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Climate limitations on the distribution and phenology of a large carpenter bee, Xylocopa virginica (Hymenoptera: Apidae)

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We studied climatic correlates of the geographic range of a common large carpenter bee (Xylocopa virginica (L., 1771)), which reaches farther north than any other Xylocopa in North America. Computational models of the species’ range predicted that summer and winter temperatures limit its northern extent, whereas summer precipitation limits its western extent. We empirically evaluated the climatic constraints imposed by different seasons by examining the winter low-temperature tolerance of X. virginica, and the timing of activity during spring and summer. The bee’s absolute low-temperature tolerance (supercooling point) did not differ between two populations at mid- and high latitudes, and was in excess of requirements of a mean winter minimum temperature. Absolute minimum temperature tolerances may not directly influence the range of X. virginica, whereas other measures of cold tolerance, like exposure duration, might be more relevant. Between years within a study population, spring emergence dates of bees were significantly predicted by spring temperatures and weather (April: 6–11 °C; May: 13–17 °C). Between populations across the bee’s geographic range, bees in warmer climates were observed as much as 2–3 months earlier in the year. This suggests that a major constraint on the bee’s range is the length of the active season, which may be too short for brood development at high latitudes.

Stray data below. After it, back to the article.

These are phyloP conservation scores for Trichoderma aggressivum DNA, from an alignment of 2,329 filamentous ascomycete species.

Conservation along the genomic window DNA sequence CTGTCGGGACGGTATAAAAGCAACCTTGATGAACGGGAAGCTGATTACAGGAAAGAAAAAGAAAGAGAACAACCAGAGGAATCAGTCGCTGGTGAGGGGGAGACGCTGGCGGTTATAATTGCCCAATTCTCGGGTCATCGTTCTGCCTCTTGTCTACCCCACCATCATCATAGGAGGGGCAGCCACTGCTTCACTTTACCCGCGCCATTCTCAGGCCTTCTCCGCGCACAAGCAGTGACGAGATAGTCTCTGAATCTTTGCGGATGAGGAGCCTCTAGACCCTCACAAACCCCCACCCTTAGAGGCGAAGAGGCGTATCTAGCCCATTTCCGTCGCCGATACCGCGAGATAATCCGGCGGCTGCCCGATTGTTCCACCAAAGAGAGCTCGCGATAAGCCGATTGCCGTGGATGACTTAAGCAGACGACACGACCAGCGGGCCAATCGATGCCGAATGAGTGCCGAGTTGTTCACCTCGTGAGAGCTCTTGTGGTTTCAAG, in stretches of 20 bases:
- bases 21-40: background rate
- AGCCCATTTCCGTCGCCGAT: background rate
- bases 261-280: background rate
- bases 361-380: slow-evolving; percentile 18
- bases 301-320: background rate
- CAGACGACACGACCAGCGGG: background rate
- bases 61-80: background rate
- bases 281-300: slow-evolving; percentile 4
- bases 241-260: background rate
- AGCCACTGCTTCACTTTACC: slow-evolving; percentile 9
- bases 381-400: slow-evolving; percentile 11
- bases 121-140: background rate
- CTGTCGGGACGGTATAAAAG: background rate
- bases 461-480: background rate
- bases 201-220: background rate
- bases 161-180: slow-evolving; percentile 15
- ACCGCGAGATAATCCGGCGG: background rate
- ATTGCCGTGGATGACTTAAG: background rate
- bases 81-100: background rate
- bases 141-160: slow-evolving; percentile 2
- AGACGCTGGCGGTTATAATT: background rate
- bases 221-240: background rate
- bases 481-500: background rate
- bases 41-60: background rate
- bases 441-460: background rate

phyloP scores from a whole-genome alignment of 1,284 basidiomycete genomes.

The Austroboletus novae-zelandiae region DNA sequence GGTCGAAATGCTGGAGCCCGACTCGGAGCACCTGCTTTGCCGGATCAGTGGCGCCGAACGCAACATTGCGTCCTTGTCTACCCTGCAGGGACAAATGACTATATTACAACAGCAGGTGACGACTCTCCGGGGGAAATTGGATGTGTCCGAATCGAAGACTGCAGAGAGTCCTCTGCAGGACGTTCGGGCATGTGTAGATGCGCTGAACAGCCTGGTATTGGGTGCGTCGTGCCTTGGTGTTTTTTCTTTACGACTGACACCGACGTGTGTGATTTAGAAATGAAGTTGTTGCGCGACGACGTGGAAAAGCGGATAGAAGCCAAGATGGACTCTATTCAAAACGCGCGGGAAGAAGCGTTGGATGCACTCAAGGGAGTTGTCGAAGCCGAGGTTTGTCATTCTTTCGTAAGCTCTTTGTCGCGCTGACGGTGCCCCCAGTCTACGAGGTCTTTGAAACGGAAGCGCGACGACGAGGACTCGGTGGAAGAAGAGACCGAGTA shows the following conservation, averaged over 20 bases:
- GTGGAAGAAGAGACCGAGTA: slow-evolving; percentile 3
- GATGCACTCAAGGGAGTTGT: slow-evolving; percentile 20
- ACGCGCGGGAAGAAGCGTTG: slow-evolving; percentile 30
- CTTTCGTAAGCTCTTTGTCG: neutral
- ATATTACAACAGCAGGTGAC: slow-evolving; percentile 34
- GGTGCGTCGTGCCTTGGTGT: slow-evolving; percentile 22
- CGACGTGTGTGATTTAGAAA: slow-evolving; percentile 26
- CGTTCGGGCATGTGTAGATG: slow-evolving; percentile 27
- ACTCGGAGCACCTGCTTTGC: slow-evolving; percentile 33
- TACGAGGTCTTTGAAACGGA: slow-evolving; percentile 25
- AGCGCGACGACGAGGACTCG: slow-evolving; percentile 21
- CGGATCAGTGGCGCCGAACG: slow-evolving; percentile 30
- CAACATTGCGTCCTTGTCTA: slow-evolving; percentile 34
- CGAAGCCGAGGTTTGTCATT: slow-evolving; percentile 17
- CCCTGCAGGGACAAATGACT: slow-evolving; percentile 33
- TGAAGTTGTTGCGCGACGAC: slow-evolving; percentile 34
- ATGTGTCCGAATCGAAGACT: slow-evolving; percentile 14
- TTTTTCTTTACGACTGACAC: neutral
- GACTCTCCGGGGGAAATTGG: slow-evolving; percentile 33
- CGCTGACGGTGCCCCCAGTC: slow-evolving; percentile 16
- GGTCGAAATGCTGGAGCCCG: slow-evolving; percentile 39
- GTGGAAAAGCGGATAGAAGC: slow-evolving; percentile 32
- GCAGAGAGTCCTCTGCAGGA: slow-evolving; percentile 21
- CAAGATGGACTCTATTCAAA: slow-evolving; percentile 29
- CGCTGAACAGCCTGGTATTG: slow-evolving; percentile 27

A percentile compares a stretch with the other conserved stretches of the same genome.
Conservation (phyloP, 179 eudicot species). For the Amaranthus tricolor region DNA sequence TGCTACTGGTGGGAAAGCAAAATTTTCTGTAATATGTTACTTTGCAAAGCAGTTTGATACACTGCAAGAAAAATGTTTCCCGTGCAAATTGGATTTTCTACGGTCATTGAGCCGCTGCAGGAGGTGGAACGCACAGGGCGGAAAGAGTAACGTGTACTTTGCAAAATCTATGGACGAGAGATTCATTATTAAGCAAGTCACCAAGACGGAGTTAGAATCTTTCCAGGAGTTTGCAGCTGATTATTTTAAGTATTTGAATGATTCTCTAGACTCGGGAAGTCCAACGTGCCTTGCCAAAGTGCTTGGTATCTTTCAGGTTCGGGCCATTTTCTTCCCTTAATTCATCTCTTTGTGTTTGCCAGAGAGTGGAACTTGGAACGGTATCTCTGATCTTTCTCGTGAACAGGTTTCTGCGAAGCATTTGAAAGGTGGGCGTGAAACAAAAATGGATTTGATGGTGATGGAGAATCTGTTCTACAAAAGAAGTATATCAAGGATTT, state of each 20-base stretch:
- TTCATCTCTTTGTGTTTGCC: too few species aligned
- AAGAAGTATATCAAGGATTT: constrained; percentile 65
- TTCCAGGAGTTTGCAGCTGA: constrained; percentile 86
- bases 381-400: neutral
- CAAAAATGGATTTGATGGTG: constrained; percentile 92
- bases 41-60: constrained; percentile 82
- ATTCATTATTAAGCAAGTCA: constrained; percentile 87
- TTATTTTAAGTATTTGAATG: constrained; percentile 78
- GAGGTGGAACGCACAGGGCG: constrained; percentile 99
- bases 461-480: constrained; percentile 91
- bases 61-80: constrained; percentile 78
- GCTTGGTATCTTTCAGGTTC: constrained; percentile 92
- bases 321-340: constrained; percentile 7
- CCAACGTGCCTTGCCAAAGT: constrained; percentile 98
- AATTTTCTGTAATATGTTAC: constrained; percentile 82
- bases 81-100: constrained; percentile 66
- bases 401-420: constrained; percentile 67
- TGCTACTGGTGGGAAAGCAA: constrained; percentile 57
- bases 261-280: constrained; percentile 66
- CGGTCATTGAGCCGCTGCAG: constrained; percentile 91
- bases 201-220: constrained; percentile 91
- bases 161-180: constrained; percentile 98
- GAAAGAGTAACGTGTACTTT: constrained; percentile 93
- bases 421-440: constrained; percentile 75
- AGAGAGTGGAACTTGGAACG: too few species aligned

Document Type: Research Article


Affiliations: 1: Department of Biological Sciences, Brock University, St. Catharines, ON L2S 3A1, Canada, and Department of Biology, University of Ottawa, Ottawa, ON K1N 6N5, Canada. 2: Department of Biological Sciences, Brock University, St. Catharines, ON L2S 3A1, Canada. 3: Department of Biology and Wildlife, University of Alaska Fairbanks, Fairbanks, AK 99775, USA.

Publication date: September 24, 2011

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  • Published since 1929, this monthly journal reports on primary research contributed by respected international scientists in the broad field of zoology, including behaviour, biochemistry and physiology, developmental biology, ecology, genetics, morphology and ultrastructure, parasitology and pathology, and systematics and evolution. It also invites experts to submit review articles on topics of current interest.
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